[excerpted from Vagabond Song: Neo-Haibun from the Peregrine Journals, Elk River Books, 2015; includes sketches by Montana artist Edd Enders]
After Bear Butte I head northwest, clip a corner of Wyoming and eventually hit Montana. A few miles after getting back on 212, I pass a hitchhiker. I’m not sure why, but I don’t stop.
This is totally out of character for me. Clyde (my truck) has his “Five Rules to Live By,” one of which is “Always pick up hitchhikers.” I follow this and the other rules whenever I can.
With his characteristic mirth, Clyde had told me his five rules: “Number One is always talk to strangers. If you don’t you’ll never have any friends. Number Two is always pick up hitchhikers. Lucky for you. Number Three is always give anyone anything they ask for. Everything I have is a gift, so is meant to be passed on. And Number Four is always allow anyone to do you a favor. If you deny someone else the chance to be generous, you’re preventing them from improving their soul, and you’re keeping the world one more step away from Heaven.”
“What about rule Number Five?” I asked.
“Number Five,” he laughed, “is always be on the lookout for Rule Number Five.”
It seems like a pretty good code of ethics to me. Ever since, I’ve done my best to live by them. Especially after the countless rides and acts of kindness strangers and angels have given me, I usually go out of my way to get hitchhikers to where they’re going. But this time, I just drive by.
I feel guilty right away — begin to worry about the karmic repercussions, but still I don’t turn back.
Maybe I don’t want the spell Bear Butte has cast to be broken. But more likely, it’s that too much time of not being on the road, breathing the concrete and smog, suspicion and isolation of the city, has made me cold. Whatever it is, I drive on into the thickening dread of my bad karma.
Just after the Montana border, I enter the town of Alzada on the Little Missouri River. Their one gas station is trying to gouge people for $3.39 a gallon. Every place I’ve seen on this trip, no matter how small or remote, had prices hovering around $3, mostly below. I have a little under a quarter tank left and my map shows two other towns on the way that are near enough, so I mentally flip them off and drive on.
When I find that the next two towns have no gas stations, and I’m now well under one-eighth of a tank, I sense just how Old Man Karma is going to kick my ass.
As the miles unroll through the harsh barrenness, I slow down and roll up the windows in a nearly useless effort to conserve gas. When the next town turns out to be nothing but a crossroads with a long-closed store and a couple of barns, I know I’m in trouble. As my needle dips below E, I start wondering if one of the very sporadic ranches I pass would have any gas I could buy, but I realize if they did, it would only be diesel.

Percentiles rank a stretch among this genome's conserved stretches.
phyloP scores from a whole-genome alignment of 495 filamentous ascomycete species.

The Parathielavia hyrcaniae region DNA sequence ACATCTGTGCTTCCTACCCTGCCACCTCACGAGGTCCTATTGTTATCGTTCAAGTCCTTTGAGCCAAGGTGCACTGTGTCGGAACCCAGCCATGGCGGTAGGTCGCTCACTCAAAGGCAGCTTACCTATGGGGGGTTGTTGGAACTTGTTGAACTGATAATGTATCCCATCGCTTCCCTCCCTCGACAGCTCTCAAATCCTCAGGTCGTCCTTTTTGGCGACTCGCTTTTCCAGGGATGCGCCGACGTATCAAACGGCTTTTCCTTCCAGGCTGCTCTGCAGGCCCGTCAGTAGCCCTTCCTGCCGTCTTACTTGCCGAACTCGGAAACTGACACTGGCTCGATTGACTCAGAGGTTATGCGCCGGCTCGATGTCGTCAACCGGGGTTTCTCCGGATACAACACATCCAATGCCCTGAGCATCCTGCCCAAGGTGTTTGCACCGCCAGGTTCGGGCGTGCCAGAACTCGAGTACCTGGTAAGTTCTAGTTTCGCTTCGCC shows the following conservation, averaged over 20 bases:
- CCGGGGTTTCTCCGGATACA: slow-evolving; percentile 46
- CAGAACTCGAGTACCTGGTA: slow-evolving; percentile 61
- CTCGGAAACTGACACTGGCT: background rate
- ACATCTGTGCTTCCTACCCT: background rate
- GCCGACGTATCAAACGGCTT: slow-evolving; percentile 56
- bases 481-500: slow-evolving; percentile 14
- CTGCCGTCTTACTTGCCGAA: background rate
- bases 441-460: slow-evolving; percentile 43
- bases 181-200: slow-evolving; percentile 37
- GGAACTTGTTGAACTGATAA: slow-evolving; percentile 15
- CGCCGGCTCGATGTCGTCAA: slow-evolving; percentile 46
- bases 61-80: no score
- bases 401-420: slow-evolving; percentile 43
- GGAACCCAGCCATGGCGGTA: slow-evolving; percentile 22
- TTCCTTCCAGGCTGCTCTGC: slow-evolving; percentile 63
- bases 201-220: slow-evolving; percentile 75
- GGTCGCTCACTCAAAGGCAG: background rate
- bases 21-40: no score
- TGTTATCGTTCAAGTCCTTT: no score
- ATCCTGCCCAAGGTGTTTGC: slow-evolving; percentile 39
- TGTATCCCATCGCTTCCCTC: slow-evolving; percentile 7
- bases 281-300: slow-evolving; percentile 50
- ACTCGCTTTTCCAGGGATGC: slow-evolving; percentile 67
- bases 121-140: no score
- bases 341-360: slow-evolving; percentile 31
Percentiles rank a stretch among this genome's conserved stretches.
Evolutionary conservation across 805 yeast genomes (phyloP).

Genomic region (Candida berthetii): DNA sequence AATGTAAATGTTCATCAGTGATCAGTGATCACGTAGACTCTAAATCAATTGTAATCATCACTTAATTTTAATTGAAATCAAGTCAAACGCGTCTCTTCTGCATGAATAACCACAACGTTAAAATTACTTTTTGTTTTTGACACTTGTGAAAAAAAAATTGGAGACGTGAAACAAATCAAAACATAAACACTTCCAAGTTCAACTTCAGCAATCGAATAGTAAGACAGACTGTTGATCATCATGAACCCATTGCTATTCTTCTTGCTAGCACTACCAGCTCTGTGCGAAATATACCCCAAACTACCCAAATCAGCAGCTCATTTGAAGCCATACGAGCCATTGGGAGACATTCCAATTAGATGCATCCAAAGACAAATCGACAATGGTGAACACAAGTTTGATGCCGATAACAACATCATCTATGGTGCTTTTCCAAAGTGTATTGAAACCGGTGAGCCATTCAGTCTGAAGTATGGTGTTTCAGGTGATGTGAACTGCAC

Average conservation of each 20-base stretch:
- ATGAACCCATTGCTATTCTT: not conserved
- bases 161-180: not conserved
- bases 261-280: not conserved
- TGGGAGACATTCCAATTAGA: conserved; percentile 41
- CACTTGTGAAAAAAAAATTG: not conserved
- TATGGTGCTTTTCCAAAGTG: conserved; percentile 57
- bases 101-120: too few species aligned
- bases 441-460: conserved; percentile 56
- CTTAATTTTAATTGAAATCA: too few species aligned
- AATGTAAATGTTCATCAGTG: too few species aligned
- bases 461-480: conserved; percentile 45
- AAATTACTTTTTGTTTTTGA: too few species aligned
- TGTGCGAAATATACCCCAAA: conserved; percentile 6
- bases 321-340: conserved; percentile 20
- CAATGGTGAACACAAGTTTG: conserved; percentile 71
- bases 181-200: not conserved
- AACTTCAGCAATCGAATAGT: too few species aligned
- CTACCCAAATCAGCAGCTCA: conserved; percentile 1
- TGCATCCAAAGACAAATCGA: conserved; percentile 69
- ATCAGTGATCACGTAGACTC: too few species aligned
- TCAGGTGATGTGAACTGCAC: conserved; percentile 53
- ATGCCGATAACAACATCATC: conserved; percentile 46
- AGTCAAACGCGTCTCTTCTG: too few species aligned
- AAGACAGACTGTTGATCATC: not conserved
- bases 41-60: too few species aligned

I’m looking at a long, very hot walk on an empty road to find gas and a long, very hot walk back. This also means finding a place to crash for the night as it will then be too late to make it to my cousin Doug’s place outside of Livingston. Finally, with the engine sputtering in near defeat, I begin a thankful descent into the town of Broadus and coast on fumes into a gas station. And even though I’d gladly pay anything, they’re only charging $3.13. I fill up my tank and begin to breathe again.
The next hitchhiker I see is going to get a ride right to his front door. I’ll even carry him across the threshold and tuck him into bed.
With the stress of an empty tank gone, the drive is beautiful again, rising through the Northern Cheyenne and the Crow Reservations, the latter home of the Little Bighorn.
The last time I came this way, I stopped so I could dance on the spot where Custer died for his sins, but there was an en- trance fee so I turned back. A few years later, I would go to the monument, but it was all just too tragic and stupid and pathetic to dance. I stared at the markers for a while then left with nothing to say.
Eventually I drop onto the interstate at Billings. In a quick two hours, I’m entering Livingston, home of Michael Earl Craig, who wrote, “It’s a poet’s job to be dragged by an ankle through town.” I make a stop to grab a bottle of wine for Doug and a six-pack of PBR for me, then head south into Paradise Valley where, on the east side of the Yellowstone River, tucked in the shadow of the Absaroka Mountains, is the “Grizfork,” my cousin Doug Peacock’s place, and a small writing cabin that will be my home for the next month.
Clyde crawls up the gravel road and swings into a spot in the tall grass between an aluminum canoe and an upside-down johnboat. I jump from the cab calling out the words of Whitman to the surrounding mountains and willows:
“Bearded, sun-burnt, gray-neck’d, forbidding, I have arrived.”